Showing posts with label research. Show all posts
Showing posts with label research. Show all posts

Friday, February 14, 2020

Origins of the Witch: Early Research Edition

One question I constantly get is "why witches?" To which I usually reply, "why not witches?"
I have talked here about how it has been a subject that I have been fascinated with since even before my D&D days.

Well, a few things have gone on this week to make me want to look back at why I am interested and to try to capture some of the initial excitement.

First up was, of course, my coverage of the classic adventure B1 In Search of the Unknown, and what I started calling my First Witch Marissia. Not a lot of information there, but still a lot of fun while going back to look over my history.

I also talked about the first time I started putting a visual image to my iconic witch Larina from Dragon Magazine #65 from September 1982.  I am sure to talk more about her in this series in the future.

Another interesting bit is a new series of posts on the illusionist from Jonathan Becker over at B/X Blackrazor

He talks about the spell color spray (one I am including in my Pagan Witch book) and how it is kind of a wreck.   But that was not what got me thinking today. It was his inclusion of some Bill Willingham art from the module D1-2 Descent into the Depths of the Earth.  Here it is:

That Illusionist was the art I used for another one of my early witches, Cara Niemand (German for "nobody" since her last name was supposed to be a secret). She was a witch I tried to build using just the PHB "by the book".  I didn't like how she turned out, but she was a great character all the same.

Part of what is really extended navel-gazing under the guise of *serious research* is my work on the Basic-Era witch books I have been doing lately, with the Pagan Witch due out soon.

Last night though I got a HUGE piece of my pre-D&D witch past back. 
For years I could not remember the name of this author who had written a lot of children's books about monsters, ufos and all sorts of stuff.  Well, thanks to my sister I finally remembered.  Daniel Cohen.  Yesterday I got a few of his books in the mail.

Not all the books, but these were the big ones.

That Hodag! (from "Monsters")  Seriously I have been dying to put him into a game since forever.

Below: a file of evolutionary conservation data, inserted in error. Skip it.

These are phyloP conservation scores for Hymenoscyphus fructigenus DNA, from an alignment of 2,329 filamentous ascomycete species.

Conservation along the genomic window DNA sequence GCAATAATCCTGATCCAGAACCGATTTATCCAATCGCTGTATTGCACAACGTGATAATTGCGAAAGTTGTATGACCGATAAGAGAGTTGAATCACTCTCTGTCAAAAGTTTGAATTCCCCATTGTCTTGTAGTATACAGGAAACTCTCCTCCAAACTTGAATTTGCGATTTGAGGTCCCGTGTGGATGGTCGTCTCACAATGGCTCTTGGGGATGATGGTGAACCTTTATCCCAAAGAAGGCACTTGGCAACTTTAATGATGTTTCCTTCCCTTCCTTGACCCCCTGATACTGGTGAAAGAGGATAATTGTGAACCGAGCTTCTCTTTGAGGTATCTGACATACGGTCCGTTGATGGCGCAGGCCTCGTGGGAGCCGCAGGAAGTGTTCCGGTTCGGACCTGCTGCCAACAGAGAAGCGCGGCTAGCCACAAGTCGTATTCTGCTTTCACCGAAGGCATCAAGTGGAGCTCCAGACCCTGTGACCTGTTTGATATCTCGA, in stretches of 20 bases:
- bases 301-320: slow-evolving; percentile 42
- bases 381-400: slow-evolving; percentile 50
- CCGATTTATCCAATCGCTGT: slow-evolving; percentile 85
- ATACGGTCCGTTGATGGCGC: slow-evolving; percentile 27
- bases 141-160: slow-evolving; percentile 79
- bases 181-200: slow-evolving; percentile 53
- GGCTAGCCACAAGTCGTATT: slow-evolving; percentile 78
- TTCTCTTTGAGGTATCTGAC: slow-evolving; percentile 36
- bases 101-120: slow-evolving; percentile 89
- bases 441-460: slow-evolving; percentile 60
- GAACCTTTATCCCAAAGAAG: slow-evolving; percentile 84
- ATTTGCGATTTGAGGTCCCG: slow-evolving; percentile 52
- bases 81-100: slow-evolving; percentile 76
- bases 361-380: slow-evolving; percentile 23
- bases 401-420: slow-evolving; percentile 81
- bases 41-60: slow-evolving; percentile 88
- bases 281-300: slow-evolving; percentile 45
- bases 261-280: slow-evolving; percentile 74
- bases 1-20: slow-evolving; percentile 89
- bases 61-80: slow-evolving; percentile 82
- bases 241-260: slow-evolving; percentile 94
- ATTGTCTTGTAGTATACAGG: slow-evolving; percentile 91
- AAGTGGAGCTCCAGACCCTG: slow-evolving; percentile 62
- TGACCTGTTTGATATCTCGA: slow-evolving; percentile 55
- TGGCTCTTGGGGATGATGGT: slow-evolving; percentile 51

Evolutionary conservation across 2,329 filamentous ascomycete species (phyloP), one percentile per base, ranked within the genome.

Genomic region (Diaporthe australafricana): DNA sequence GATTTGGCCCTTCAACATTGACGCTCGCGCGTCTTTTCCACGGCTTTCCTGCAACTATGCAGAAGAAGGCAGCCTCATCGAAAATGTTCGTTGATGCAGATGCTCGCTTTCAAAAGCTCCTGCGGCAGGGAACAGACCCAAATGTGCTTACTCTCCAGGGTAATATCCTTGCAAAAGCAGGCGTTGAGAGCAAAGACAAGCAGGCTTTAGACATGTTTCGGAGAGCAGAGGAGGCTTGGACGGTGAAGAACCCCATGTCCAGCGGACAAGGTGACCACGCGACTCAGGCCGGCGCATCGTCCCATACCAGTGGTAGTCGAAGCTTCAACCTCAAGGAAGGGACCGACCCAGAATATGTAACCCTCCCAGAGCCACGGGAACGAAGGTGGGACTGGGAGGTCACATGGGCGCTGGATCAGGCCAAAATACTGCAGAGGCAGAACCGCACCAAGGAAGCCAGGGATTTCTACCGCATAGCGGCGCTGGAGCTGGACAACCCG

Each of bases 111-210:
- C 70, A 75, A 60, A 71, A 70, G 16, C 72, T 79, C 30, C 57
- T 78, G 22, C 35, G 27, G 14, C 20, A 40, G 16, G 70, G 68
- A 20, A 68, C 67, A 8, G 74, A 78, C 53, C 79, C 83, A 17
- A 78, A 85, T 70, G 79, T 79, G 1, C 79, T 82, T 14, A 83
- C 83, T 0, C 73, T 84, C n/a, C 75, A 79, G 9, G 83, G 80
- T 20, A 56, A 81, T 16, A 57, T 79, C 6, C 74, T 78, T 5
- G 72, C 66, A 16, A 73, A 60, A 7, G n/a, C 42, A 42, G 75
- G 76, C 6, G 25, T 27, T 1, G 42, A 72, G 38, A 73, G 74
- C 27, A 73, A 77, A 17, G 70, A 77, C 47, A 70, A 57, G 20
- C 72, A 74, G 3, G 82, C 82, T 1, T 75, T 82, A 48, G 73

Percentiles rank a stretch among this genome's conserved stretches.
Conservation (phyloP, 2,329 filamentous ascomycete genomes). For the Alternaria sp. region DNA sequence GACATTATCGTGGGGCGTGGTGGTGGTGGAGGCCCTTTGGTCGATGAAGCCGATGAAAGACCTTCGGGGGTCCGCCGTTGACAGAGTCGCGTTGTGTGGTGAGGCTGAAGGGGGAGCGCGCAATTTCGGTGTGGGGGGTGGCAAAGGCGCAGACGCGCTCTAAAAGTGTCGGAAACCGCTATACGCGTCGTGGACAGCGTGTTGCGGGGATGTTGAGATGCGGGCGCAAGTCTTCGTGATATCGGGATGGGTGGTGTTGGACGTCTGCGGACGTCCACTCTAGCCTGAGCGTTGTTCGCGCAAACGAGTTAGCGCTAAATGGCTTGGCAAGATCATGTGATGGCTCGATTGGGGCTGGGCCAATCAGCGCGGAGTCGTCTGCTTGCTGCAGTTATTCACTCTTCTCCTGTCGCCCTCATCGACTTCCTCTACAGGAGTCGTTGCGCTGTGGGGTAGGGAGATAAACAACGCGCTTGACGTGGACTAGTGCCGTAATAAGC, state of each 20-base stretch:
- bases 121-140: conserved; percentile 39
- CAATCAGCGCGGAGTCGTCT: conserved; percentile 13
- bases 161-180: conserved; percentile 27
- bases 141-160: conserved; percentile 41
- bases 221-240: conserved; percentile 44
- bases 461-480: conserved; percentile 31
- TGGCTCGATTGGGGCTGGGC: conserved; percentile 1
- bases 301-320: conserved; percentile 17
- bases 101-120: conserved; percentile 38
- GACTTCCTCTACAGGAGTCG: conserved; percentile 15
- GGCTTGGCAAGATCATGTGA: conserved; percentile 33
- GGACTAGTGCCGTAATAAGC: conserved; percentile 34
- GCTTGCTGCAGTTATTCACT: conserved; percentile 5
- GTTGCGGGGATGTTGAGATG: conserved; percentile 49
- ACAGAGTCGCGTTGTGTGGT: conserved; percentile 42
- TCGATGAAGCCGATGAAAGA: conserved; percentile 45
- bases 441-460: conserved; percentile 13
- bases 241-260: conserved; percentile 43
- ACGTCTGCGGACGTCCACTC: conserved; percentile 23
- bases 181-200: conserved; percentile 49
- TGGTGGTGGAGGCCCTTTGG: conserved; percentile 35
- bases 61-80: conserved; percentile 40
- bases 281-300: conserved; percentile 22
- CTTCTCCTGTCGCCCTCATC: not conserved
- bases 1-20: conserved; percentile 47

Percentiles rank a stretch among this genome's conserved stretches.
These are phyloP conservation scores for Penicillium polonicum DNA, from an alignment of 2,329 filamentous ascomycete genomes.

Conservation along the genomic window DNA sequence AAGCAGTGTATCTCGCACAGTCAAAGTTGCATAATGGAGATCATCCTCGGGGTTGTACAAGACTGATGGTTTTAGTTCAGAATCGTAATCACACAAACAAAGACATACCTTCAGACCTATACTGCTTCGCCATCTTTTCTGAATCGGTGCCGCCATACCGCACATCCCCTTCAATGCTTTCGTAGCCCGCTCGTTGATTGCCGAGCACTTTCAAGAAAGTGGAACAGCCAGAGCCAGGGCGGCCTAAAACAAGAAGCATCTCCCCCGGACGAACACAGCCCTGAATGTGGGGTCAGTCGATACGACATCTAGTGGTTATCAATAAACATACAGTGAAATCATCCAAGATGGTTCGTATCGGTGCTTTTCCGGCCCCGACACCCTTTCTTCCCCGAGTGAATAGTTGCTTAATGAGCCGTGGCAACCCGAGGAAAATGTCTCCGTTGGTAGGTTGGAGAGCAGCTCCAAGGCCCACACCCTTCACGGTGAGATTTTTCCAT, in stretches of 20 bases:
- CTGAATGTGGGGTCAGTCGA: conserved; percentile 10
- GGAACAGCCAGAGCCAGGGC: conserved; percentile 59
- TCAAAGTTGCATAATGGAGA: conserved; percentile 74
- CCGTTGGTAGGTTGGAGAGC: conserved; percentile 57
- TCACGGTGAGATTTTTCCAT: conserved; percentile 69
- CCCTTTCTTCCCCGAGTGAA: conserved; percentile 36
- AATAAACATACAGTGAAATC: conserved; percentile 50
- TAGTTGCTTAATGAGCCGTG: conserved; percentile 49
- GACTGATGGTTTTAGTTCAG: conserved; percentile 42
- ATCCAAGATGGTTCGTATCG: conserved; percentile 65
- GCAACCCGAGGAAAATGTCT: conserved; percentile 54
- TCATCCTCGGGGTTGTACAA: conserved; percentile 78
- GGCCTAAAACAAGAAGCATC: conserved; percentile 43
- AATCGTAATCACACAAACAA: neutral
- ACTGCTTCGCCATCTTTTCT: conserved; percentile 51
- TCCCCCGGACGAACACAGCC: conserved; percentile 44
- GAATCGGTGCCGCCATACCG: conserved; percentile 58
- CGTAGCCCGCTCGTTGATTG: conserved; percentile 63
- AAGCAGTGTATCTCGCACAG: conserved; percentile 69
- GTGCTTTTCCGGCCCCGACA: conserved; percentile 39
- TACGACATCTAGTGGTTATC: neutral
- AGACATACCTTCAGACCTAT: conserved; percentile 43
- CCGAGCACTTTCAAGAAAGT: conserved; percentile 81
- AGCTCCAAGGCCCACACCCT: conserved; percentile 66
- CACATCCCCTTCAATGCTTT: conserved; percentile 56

From the witch book. Look at all that great woodcut art!  If you ever wanted to know why I have so much of these woodcuts in my books, well it started here.   I have one more of his books on the way, but after that the re-writes start.

My plan is to go over all these old books and my old notes from the time and make sure my Pagan Witch book is something that would have been on my shelves then.   Yeah, these are "kids books" but the point is not to provide you with Ph.D.-level work (I can do that if you like) but instead capture that feel of the early 80s by reading the same books I did then and in the late 70s.

Wednesday, March 14, 2018

The Importance of the *Correct* Research

I have been fairly quiet here I know.  Not by choice, but I have some projects I want to get done and get out to you all.   Today is the tale of woe of one such project.

A few weeks back I had this GREAT idea. No, it really it was. It was a game that I really wanted to play and write.  I am going into a lot of detail about here now because the game will not happen now, or at least not in it's current draft. 

See I did my research.  I have a Ph.D. (two in fact, but I am ABD) so research is something I know well and love. And I did do my research.  I looked into economic issues of the time to try to get a good idea of a monetary system.  I reread news items that I thought would give me better insight.  I also put together a must-read list of fiction and a must watch list of movies that fit the genre.
I even prototyped some characters.

What I *DIDN'T* do was see if this game already existed.
Which, as you can guess, it does.

What really sucks is that this game is also really, really good.  They went with a different vibe than I was going for, but what they did is fantastic.

Well.  Shit.

So now I have notes, drafts and a cool name.  Some friends suggested I go ahead and make it, but I don't want to field questions of "Hey have you seen BLANK?" or "How is this not a copy of BLANK?" 

So the ideas will go into ... well, I don't know yet really.

After talking with my kids I think I have some ideas for this stuff, but the focus will have to change.  So goodbye economic data. Book lists will need to be revised. I think the movies are fine though.

Tuesday, May 17, 2016

I might never be clean (mentally) again....

So for the last couple of days I have been doing some world-building research for a couple of projects.  All was well and good till this last round.   I fell into a "Flat Earth" rabbit hole.

Now don't get me wrong. I love reading a good crazy conspiracy theory as much as next guy and I find pseudo-science to be comical.  But this...this just made me weep for humanity.

Honestly. I have said "What the fuck is this?" so many times today that I think I have used up my lifetime quota.

So I need something to clear out my brain. Like a good documentary...or a horror movie. Something to get the stupid out.

Wednesday, May 27, 2015

Witchcraft Documentaries

A few documentaries up on Youtube.

The Witches
This one is narrated by Leonard Nimoy.   There are some factual errors, but nothing major.